Set your dog up for success by initially training in a quiet place. Start indoors, in your garden, or in another enclosed space with some tasty treats in a pouch or your pocket. If you need to, get your dog’s attention with their name, then use your recall cue and take a step away from them. As they return to you reward them with praise and a tasty treat.
For recall training, use rewards that are exciting and tempting - especially if your dog has come away from something very interesting (such as a squirrel or another dog). Try making your recall exciting by throwing their treats out for them to chase, find and eat, or using play or games as their reward. Think about how you sound and appear to your dog when you call them. Use a happy, excited voice and welcoming body language (crouched down, arms open). Moving back from your dog as you call can encourage them even more.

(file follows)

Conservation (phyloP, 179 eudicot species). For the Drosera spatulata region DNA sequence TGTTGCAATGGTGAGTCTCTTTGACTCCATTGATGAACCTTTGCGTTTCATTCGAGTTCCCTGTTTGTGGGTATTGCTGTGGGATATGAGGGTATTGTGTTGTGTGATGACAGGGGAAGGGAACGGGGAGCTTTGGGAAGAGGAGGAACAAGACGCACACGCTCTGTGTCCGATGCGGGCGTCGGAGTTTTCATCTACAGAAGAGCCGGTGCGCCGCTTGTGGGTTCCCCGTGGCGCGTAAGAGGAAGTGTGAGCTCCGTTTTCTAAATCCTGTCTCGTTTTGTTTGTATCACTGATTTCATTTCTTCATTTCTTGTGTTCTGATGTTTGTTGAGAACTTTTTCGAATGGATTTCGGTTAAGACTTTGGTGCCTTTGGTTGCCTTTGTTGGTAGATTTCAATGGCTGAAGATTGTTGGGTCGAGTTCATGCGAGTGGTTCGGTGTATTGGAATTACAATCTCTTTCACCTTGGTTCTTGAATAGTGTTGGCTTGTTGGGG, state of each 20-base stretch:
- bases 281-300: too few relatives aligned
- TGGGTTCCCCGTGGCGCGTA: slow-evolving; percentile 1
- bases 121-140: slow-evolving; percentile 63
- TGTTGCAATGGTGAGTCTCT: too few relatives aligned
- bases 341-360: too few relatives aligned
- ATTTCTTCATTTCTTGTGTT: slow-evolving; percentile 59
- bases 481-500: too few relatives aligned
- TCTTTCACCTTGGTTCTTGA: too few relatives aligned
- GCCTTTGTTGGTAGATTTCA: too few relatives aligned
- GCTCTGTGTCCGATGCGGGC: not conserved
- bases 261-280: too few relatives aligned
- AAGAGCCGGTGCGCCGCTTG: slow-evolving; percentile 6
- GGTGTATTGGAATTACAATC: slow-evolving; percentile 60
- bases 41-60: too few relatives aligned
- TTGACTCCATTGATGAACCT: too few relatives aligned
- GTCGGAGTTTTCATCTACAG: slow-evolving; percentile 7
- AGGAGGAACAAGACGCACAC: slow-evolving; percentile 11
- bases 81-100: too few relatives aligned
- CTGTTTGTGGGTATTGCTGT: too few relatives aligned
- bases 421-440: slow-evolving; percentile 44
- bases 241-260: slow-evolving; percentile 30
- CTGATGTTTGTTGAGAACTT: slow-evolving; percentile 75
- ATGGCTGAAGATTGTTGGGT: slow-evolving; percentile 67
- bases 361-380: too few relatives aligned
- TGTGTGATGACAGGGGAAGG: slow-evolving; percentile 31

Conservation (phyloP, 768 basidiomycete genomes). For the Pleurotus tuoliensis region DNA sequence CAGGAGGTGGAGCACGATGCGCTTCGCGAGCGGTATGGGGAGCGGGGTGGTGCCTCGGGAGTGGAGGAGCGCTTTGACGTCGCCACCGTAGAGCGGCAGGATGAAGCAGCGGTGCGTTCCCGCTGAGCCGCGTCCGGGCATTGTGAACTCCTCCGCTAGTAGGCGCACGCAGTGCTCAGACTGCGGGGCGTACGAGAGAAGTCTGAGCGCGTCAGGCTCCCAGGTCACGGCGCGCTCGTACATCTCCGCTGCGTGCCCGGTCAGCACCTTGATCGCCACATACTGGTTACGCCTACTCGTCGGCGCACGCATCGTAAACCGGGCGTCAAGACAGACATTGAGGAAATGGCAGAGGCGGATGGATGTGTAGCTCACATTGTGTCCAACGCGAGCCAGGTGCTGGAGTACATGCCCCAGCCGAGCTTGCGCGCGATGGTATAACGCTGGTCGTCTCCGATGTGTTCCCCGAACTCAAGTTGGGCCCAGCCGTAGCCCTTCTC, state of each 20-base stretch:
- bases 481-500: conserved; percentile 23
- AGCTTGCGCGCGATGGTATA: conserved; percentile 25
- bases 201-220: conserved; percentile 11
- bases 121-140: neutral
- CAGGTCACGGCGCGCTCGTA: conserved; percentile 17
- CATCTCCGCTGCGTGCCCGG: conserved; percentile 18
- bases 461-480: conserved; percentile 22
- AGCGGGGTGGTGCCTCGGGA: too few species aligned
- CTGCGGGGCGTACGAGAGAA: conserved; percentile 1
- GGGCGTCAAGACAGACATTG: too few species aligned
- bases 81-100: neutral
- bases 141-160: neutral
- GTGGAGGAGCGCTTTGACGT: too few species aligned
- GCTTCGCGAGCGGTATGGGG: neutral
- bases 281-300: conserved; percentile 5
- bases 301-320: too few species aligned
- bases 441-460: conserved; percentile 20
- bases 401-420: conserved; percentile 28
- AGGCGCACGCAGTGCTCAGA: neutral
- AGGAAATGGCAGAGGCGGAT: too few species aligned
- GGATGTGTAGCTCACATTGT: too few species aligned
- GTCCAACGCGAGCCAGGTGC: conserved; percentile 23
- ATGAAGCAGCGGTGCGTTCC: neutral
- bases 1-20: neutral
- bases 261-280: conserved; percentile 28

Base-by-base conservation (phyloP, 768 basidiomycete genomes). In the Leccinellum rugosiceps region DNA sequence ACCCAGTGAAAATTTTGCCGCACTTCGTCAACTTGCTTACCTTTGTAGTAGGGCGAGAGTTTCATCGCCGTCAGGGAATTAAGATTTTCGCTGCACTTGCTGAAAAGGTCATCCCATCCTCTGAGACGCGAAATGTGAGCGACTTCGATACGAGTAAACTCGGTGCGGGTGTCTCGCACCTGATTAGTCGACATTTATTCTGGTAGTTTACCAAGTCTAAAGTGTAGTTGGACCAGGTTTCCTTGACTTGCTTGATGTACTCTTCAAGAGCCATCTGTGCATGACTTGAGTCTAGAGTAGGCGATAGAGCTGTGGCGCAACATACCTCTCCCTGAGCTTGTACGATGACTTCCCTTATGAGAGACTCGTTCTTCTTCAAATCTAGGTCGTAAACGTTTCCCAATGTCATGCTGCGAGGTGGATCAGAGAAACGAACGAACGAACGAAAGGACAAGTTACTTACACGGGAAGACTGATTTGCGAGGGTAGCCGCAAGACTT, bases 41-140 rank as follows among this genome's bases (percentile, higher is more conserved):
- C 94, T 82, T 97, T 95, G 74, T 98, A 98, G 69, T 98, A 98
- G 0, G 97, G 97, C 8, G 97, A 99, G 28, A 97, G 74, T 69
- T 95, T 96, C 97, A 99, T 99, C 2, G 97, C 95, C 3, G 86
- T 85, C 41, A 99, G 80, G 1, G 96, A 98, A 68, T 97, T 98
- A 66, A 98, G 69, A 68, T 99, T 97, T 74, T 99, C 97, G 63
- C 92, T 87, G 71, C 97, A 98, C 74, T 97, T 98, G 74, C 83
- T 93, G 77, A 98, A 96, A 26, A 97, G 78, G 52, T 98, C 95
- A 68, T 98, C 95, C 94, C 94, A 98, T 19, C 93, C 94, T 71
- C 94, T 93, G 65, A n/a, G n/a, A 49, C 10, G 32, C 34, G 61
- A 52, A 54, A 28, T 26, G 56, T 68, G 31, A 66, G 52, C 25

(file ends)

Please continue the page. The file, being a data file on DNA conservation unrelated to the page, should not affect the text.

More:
You can practice off-lead as well as on-lead, but be careful not to pull your dog towards you with the lead as that might put your dog off. Let your dog work out how to get their reward - make it easy for them by showing them what you have to entice them to you!
Always praise your dog for coming back no matter how long it takes and reward them even more if they come back quickly. As your dog improves you won’t need to give them a treat every time they come back, but remember to reward them every so often to keep them motivated.